A Varied Menu

The Vice President Debate

Who won?  Take your pick:
Paul Ryan wins the polls against laughing Joe Biden
Joe Biden bests a smirking Paul Ryan

How the Republicans will fix Sesame Street


Yes, We Canada!

Chris Cannon and Brian Calvert,  founders of the Canada Party, recently considered setting up a faux PAC in support of getting Canada (the entire country) on our ballot [for President]. “Canadian modesty prevents us from having a super-PAC,” says Cannon, who describes the organization, modestly, as an “adequate-PAC.”


(Tubac, Arizona, an artist colony, is an hour south of Tucson.)  Went to an opening reception at the Tubac Center for the Arts for Timeless Meditations: Mandalas and Patterns in Nature.  My friend knew one of the artists, Martha Lochert, a photographer, shown here with my favorite photo of an agave.

Also loved this awesome quilt.  (You can click on it to see the incredible detailing.)

We had dinner at Elvira’s Restaurant  (authentic Mexican cuisine in a setting where the ceiling is covered in blown-glass) where there were five choices of mole (a sauce served over turkey or chicken, based on chili peppers and chocolate.  See my blog
https://notesfromthewest.wordpress.com/2011/01/16/the-state-dinner/ where my co-host made a mole for our “State Dinner”.)  My friend and I split the macadamia nut mole – really good!

The Birds Is Coming

(Yes, grammatically incorrect, but used to advertise Alfred Hitchcock’s movie The Birds.)

Why would a bird that has lived by my house for, say, a year, think that the house has POOF disappeared, and think that it can fly through its no fly zone?  Or are these visiting birds who don’t know that the house has been here for eight years?  (Yes, I realize that the windows reflect the sky.)

A couple of weeks ago when my grandkids and I were making dinner, CRASH a bird splattered itself all over the newly washed ($$$) window, despite the UV reflective static decal of the hawk in the center of said window.  My kitchen is on the second floor and my ladder is very heavy, so the windows are not easy to wash.  However, a few days later my handyman, finishing a tree-trimming job, set up his ladder and had the window spotless in five minutes.  Unfortunately, the female cardinal he found was quite dead.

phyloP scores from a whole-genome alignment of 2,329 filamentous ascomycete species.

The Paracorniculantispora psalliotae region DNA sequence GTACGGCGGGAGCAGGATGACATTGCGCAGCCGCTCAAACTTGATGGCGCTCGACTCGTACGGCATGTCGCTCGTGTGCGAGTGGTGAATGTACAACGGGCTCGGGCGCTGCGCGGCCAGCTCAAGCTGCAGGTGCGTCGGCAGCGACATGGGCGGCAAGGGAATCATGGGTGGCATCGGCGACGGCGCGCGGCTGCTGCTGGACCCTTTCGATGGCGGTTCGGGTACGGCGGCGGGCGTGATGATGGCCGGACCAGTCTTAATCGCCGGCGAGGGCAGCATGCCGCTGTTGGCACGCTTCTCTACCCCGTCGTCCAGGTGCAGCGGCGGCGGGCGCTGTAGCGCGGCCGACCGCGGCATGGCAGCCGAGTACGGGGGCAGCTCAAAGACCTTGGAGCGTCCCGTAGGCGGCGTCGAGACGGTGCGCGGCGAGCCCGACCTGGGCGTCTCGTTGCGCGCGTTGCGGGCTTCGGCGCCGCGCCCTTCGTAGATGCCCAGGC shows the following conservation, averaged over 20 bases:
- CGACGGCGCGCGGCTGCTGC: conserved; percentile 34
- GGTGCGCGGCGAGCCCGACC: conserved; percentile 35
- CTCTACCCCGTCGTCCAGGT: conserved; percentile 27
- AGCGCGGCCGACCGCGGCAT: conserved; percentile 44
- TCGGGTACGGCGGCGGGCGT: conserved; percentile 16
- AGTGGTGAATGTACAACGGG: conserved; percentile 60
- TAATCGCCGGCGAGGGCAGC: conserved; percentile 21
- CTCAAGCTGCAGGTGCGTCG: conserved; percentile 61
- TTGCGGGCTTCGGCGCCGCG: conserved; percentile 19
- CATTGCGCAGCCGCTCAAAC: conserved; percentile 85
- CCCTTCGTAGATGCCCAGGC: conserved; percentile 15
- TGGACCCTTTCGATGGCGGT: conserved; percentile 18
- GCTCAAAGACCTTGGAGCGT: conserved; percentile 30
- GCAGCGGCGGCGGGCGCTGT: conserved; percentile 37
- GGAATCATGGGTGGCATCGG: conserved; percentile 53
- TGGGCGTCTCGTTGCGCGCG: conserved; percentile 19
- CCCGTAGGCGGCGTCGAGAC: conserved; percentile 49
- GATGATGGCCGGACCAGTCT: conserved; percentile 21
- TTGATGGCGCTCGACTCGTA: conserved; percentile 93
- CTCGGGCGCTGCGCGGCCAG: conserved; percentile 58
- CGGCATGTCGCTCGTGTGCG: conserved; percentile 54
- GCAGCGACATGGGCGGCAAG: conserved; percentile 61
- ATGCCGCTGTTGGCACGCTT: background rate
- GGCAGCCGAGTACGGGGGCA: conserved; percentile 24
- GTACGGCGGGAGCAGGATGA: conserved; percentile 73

A week later while I was in the kitchen CRASH a dove flew into one of the sliders (under 15 feet of ceiling!), turned around in flight, and flew away.  Photo of the glass door, which I washed myself.

This morning a dead goldfinch on my deck, too small to have made much of an imprint on the glass.  A friend thinks we’ll be left with only the smarter birds, by Natural Selections.

Skyscrapers are the worst, especially to migrating flocks which fly at night.  (Are the sidewalks of New York piled with bird carcasses?)  A few cities have adopted the Fatal Light Awareness Program (FLAP) – Toronto, Chicago and NYC – adopting night lighting reduction programs for large glass buildings.  But window glazing also needs to be addressed.

To avoid those fatal strikes, the Wildlife Conservation Society decided to try a new kind of glass intended to be more visible to birds. It is made with a patterned coating that reflects ultraviolet light. Birds can see this pattern, but it is faint or imperceptible to people.  The glass, called Ornilux, is made by Arnold Glas in Germany. It typically costs at least 50 percent more than regular glass.1 

Unfortunately, the cost of this glass is prohibitive for houses.

There is also a new product, a “clear film with UV-absorbing and UV-reflecting patterns that can be used on exteriors of existing windows. The film, made by Solutia, a St. Louis company, has worked well at preventing bird collisions.”  I have emailed the company to find out the details for that film.

So there is hope for our bird populations.


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2 Responses to “A Varied Menu”

  1. dick Says:

    Lynne: the Bird Rescue Center had a lecturer who spoke about bird/window accidents, which are responsible for a surprising large proportion of bird injuries in rehab. There is apparently also an exterior coating available that doesn’t reflect the sky (which is obviously why birds fly into them) but is invisible from inside. Some people purposefully keep their windows dirty (!) and some use bird netting over them. Birds are not stupid, they just didn’t evolve with glass windows in the environment.

    • notesfromthewest Says:

      I wonder if the “coating” is the film that I sent an email of inquiry regarding? Yes, I had no recent bird mishaps until I got my windows cleaned. If and when I design another house, I’ll use the expensive anti-bird glazing.

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